Clean air is important to everyone.
The Air We Breathe. The Water We Drink.
Clean air is vital to life on Earth. An average adult breathes more than 3000 gallons of air every day.
In some places, the air we breathe is polluted. Human activities such as driving cars and trucks, burning coal and oil, and manufacturing chemicals release gases and small particles known as aerosols into the atmosphere. Natural processes such as forest fires and wind-blown desert dust also produce large amounts of aerosol, but roughly half of the total aerosol worldwide results from human activities.
Image right: Landscape scene.
Aerosol particles are so small they remain suspended in the air for days or weeks. Smaller aerosols can be breathed into the lungs. In high enough concentrations, pollution aerosols can threaten human health.
Aerosols can also impact our environment. Aerosols reflect sunlight back to space, cooling the Earth's surface and some types of aerosol also absorb sunlight -- heating the atmosphere. Because clouds form on aerosol particles, changes in aerosols can change clouds and even precipitation. These effects can change atmospheric circulations and, over time, even the Earth's climate.
We need better information on where aerosols are produced and where they go. Aerosols can be carried through the atmosphere -- traveling hundreds or thousands of miles from their sources. We need this information to improve daily forecasts of air quality and long-term forecasts of climate change.
There is lots of water on Earth, but very little is usable to humans.
Freshwater is a truly precious resource. Of the small amount of freshwater on our planet, two-thirds of it is locked away in ice caps at the poles. The remaining freshwater resides in lakes, rivers and in underground reservoirs.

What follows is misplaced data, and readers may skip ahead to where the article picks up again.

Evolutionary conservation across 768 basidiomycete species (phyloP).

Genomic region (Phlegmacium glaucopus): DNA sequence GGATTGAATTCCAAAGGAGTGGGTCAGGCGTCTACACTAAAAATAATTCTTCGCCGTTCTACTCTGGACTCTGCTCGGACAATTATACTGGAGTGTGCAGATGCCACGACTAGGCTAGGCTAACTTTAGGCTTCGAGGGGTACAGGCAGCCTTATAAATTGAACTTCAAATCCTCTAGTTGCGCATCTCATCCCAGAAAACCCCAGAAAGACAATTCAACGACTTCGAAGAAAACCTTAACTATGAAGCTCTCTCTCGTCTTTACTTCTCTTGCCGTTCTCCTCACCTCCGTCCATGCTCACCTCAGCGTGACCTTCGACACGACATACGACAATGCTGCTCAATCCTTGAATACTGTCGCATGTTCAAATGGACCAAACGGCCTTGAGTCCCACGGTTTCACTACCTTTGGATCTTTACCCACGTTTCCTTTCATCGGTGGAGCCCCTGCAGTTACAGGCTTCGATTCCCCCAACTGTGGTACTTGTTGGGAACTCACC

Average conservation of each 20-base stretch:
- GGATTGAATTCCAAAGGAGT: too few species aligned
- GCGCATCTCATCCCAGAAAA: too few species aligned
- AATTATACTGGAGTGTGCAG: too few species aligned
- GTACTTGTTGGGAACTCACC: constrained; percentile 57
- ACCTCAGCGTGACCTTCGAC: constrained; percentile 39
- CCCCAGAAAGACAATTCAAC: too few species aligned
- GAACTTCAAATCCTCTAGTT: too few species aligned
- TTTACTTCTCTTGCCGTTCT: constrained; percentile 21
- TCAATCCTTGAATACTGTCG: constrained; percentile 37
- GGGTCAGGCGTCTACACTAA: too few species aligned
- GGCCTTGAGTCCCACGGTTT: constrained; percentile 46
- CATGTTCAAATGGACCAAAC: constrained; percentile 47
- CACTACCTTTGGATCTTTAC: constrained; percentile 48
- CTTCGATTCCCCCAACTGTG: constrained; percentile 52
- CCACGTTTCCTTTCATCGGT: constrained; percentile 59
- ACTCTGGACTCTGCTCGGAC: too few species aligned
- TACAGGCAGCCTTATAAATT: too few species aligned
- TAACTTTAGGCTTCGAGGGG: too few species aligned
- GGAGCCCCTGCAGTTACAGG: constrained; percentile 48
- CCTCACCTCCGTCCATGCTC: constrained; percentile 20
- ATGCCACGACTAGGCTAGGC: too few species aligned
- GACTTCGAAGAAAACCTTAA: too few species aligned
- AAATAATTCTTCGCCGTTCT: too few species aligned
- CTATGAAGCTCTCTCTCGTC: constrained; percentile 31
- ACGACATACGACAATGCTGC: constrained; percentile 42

Water cycles continuously throughout the Earth system, rising from oceans, lakes, and the land surface to the atmosphere, forming into clouds, and eventually falling from clouds back to Earth's surface as rain and snow.
Image left: Clouds.
Clouds play an important role in the cycling of water over the planet. They effectively wring out some of the invisible water vapor contained in the atmosphere and convert it to liquid and solid water that falls back to Earth, replenishing our reservoirs of freshwater.
Clouds are thus essential for replenishing the water we drink. If our world had no clouds, there would be no way to replenish these reservoirs of freshwater.
There's still a great deal we don’t know about clouds and the water cycle. We don't know how much of the water in clouds falls as rain or snow, and we can't predict how clouds -- and thus our reservoirs of freshwater -- might change as our climate changes. Scientists need better global information on clouds so they can begin to answer some of these difficult questions.
Alan Buis (818) 354-0474
Jet Propulsion Laboratory, Pasadena, Calif.
Dolores Beasley/Erica Hupp (202) 358-1753/1237